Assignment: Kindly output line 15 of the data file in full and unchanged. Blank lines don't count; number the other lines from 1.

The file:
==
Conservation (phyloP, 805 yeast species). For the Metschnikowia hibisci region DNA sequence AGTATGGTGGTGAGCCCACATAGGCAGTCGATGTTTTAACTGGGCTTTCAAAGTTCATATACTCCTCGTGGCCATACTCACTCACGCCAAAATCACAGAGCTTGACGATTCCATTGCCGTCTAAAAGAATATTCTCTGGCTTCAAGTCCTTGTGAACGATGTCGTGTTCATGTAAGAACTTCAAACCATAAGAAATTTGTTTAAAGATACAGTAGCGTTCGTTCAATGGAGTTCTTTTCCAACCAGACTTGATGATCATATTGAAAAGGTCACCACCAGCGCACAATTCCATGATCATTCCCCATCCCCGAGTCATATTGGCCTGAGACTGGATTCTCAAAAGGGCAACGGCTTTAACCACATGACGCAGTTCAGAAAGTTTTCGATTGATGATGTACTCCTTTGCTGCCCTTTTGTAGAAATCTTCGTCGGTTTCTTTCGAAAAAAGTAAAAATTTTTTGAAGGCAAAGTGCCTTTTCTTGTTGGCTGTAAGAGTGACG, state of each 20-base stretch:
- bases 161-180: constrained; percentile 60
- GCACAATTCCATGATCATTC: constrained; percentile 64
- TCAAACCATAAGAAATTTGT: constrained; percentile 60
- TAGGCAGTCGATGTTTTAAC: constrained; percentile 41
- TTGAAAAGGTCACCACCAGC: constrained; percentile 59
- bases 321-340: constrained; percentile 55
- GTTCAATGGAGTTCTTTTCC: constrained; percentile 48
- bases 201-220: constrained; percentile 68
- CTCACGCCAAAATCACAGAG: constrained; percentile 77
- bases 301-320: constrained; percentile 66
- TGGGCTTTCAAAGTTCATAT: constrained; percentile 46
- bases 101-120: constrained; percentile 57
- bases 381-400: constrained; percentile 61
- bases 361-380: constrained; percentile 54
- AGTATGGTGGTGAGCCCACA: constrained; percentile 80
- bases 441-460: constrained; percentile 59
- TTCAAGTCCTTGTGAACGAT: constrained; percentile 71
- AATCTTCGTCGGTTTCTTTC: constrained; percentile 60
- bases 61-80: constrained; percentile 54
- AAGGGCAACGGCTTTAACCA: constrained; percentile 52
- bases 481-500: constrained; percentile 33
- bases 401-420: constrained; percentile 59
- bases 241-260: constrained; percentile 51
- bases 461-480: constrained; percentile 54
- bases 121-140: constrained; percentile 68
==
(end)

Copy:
- bases 361-380: constrained; percentile 54